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Genetically size-scaled growth and composition of Dorset and Suffolk rams

  • A. M. Oberbauer (a1), A. M. Arnold (a1) and M. L. Thonney (a1)


Thirty-four Dorset and 34 Suffolk rams were slaughtered in pairs within breed at birth, weaning, at monthly intervals to 420 days and then at bimonthly intervals until 600 days to compare factors used to estimate mature size and to determine how genetic size-scaling affects the comparison of body composition between breeds. At equal empty body weights there were no detectable differences between the breeds in amounts of water, protein or ash but Dorsets contained more lipid. Dorset and Suffolk asymptotic values of water (40 and 61 kg), water-plus-protein-plus-ash (51 and 77 kg), metacarpal bone length (127 and 147 mm) and metacarpal bone weight (59 and 101 g) were used to estimate mature size. Regardless of the estimator of mature size, there were no significant differences between breeds in degree of maturity at a given metabolic age. At the same degree of maturity within the estimators of mature size, there were no differences between breeds in the degree of maturity of water, protein or ash, with the exception of small differences in protein for two of the mature size indicators. Because lipid appeared to accumulate without limit in these sheep, the mature body was assumed to contain 300 g lipid per kg. Using this proportion to estimate amount of mature lipid, there was a higher degree of maturity of lipid for Suffolk than for Dorset rams at equal degrees of maturity of water, water-plus-protein-plus-ash or metacarpal bone weight. Thus, Dorsets with greater lipid content at equivalent empty body weights were leaner than Suffolks when adjusted for mature size.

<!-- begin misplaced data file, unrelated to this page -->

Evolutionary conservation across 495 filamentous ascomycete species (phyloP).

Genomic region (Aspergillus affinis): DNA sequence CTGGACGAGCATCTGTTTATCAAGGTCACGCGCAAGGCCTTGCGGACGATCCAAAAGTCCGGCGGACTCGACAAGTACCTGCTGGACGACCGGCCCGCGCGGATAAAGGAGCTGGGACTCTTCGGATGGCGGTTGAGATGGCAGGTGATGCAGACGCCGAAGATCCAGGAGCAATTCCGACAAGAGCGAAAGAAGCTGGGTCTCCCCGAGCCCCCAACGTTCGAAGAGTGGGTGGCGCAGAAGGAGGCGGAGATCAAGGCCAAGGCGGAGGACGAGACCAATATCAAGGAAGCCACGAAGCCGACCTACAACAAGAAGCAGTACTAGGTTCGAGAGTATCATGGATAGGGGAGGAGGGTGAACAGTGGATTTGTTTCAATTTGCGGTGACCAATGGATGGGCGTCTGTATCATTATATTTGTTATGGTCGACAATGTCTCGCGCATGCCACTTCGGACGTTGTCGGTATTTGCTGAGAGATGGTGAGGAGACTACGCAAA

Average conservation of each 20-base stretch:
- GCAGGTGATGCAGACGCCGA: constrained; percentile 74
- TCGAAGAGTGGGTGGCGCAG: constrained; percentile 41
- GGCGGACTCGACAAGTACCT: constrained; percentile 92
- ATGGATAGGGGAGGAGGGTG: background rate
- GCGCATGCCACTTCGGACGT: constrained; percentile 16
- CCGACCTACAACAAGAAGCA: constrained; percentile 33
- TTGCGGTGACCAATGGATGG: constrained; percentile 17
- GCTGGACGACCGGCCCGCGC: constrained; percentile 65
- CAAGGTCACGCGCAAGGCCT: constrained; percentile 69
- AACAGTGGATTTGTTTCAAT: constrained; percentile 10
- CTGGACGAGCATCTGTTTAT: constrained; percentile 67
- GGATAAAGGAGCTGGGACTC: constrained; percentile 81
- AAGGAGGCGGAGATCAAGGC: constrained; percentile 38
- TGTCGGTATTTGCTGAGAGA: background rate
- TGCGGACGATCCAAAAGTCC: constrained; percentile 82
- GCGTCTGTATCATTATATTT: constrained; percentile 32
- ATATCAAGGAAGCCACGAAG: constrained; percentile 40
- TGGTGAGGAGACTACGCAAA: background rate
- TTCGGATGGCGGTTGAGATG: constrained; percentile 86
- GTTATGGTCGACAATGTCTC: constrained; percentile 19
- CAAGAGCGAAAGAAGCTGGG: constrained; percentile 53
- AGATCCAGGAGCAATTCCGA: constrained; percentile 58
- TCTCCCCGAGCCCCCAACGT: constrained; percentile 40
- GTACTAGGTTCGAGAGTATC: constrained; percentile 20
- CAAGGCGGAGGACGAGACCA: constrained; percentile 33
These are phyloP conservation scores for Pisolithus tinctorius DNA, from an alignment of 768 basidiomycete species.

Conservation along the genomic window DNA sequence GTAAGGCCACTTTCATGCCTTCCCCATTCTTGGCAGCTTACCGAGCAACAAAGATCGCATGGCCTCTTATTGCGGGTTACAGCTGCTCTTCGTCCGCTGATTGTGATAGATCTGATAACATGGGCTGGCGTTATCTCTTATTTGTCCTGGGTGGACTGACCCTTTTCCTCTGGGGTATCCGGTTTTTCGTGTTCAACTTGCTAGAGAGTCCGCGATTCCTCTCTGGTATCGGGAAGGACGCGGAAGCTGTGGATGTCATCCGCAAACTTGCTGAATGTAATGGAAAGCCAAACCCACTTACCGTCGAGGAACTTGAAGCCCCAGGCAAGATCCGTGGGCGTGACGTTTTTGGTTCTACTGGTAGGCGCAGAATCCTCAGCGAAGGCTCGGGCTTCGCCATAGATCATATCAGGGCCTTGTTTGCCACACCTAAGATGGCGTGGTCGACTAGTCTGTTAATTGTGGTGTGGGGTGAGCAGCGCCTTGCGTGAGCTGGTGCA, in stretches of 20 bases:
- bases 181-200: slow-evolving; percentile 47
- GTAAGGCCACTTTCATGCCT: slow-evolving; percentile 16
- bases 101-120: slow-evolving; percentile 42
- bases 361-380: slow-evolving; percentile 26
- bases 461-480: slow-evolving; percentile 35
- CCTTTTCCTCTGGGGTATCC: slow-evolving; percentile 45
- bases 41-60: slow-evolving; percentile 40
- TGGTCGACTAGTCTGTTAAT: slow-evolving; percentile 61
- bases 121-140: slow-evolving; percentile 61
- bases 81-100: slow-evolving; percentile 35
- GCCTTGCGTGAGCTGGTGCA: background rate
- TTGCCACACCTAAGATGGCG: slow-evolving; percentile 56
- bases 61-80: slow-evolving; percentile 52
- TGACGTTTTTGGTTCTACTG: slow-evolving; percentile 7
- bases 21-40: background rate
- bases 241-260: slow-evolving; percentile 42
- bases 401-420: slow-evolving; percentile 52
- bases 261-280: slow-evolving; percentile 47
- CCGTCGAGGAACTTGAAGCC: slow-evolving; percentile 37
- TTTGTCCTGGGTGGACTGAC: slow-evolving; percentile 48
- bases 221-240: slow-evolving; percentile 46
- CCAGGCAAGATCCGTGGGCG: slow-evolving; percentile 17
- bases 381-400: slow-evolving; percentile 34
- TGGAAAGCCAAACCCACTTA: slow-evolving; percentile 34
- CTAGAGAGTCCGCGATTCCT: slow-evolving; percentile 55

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Genetically size-scaled growth and composition of Dorset and Suffolk rams

  • A. M. Oberbauer (a1), A. M. Arnold (a1) and M. L. Thonney (a1)


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